Video:Braxton Hicks Contractionswith Dr. Stuart James Fischbein
Braxton Hicks contractions are common during pregnancy, but do not signal labor. Watch this health video from About.com to learn how to recognize the difference between a Braxton Hicks contraction and a labor contraction.See Transcript
Transcript:Braxton Hicks Contractions
Welcome I'm Dr. Stuart James Fischbein. I'm a fellow of the American College of Obstetrics and Gynecology. My website is www.birthinginstincts.com and I'm here today on behalf of About.com to discuss what are Braxton Hicks contractions.
What are Braxton Hicks Contractions?
You may or may not have heard of these contractions. They are rhythmic contractions of the uterus that occur throughout the pregnancy. In fact they actually occur when you're not pregnant - we just don't have a name for them because the uterus itself is a hollow muscle and it has rhythmic contractions not unlike peristalsis of your intestines.
Braxton Hicks Contract are Painless
It's very normal for the uterus to contract periodically. When you're pregnant these contractions will occur intermittently and initially early in the pregnancy you probably will have no awareness of them whatsoever. And they don't occur very often maybe a few times a day and they are essentially never felt. They never hurt. But you may, as your pregnancy progresses several times during the day, feel your uterus tighten up. Some people think that when the uterus tightens up that that is the baby balling up. Let me reassure you that babies don't ball up - they kick you, they punch you, but they don't crunch up for 30 or 40 seconds and then release. That’s a contraction. But it doesn't hurt anything like the contractions in labor will eventually be uncomfortable. These Braxton Hicks contractions will go rhythmically throughout your pregnancy.
You may see them more when you're up and about on your feet or when you suddenly stand up from a sitting position or you get up off the toilet or rise up out of bed. Changing position often causes the uterus to contract and your uterus to harden up. Again they are painless.
Difference Between Labor and Braxton Hicks Contractions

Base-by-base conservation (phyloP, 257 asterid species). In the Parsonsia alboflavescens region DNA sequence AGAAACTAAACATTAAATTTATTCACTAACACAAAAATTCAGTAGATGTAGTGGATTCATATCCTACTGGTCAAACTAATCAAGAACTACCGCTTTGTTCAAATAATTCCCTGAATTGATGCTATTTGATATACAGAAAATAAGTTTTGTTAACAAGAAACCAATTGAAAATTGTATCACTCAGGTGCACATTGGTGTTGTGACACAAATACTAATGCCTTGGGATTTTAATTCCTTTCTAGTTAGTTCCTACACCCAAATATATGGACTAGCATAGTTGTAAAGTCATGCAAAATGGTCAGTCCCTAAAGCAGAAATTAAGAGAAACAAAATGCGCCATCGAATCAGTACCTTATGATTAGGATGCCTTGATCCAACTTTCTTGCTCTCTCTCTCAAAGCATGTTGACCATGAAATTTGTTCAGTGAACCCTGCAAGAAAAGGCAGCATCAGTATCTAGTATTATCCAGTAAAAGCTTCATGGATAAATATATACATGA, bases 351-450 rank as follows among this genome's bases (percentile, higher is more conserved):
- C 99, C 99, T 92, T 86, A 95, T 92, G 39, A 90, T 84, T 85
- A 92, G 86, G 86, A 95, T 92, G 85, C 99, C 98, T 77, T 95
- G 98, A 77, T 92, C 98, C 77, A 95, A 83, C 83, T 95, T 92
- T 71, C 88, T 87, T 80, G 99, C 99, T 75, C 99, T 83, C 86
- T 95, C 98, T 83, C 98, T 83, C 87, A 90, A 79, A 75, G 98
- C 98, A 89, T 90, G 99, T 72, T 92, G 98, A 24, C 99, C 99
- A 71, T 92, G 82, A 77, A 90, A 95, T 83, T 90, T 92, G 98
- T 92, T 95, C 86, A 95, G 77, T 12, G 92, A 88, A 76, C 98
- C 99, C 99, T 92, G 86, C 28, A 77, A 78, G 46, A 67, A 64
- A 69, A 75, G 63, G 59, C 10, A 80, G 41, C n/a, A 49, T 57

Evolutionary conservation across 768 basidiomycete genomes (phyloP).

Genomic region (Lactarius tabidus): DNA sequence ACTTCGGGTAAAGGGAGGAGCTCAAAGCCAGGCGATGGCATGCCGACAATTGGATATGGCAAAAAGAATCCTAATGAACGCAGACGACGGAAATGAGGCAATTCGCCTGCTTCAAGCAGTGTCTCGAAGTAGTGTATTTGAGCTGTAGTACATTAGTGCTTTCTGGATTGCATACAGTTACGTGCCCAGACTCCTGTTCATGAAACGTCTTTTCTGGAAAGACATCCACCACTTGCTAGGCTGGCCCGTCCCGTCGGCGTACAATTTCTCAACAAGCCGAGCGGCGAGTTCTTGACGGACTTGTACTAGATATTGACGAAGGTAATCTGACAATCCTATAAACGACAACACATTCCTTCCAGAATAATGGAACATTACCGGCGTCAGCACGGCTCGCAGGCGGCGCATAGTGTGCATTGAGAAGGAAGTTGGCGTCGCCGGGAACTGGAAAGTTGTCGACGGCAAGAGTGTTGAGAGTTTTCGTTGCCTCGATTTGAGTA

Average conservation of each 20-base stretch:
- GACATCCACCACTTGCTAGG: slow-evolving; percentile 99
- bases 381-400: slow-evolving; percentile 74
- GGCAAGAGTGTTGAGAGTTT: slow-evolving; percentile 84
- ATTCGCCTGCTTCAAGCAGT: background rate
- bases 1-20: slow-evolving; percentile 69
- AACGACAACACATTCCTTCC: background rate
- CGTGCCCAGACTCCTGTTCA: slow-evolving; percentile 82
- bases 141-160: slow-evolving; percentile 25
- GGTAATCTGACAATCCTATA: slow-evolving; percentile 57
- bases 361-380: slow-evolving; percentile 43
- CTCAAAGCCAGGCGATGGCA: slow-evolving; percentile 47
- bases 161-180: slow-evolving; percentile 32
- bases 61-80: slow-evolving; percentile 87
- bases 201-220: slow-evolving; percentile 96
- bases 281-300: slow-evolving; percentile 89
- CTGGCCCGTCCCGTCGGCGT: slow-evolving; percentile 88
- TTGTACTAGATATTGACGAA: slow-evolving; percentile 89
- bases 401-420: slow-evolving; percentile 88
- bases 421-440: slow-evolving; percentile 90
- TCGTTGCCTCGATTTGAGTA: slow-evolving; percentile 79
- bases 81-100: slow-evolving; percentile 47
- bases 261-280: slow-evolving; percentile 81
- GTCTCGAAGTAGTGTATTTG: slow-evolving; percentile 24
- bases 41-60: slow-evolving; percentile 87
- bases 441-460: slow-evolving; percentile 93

The difference between Braxton Hicks contractions and pre-term labor or labor contractions is going to be obvious to you. First of all they're not time-able Braxton Hicks - there's no rhythm to them they don't come every eight minutes or every six minutes.
Second of all they don't hurt so if you're prior to your term part of your pregnancy and you’re having contractions that are sort of rhythmic and you can time them, they're coming every 10 or 15 minutes and they're a little more uncomfortable those might be real contractions and the first thing to do in those cases if you have had no other problems in your pregnancy is to empty your bladder, drink some fluids and lie down and almost 99% of the time within an hour those types of uncomfortable contractions will go away. If they persist you should definitely call your practitioner.
In labor birth it's the same thing. If you have early labor, you wake up at night one night after 37 weeks and you're having contractions and they seem to be 10-15 minutes apart but they're keeping you awake, again you can empty your bladder, drink some fluids and lie down. If they're false labor or if they're Braxton Hicks type contractions they are just going to go away. If it's real labor it's going to progress. So the key difference between the 2 to recap is that Braxton Hicks contractions are normal, they occur without your ability to determine when they are going to occur, they don't hurt.
I’m Dr. Stuart Fischbein. Thank you so much for watching. If you'd like to learn more visit us online at About.com.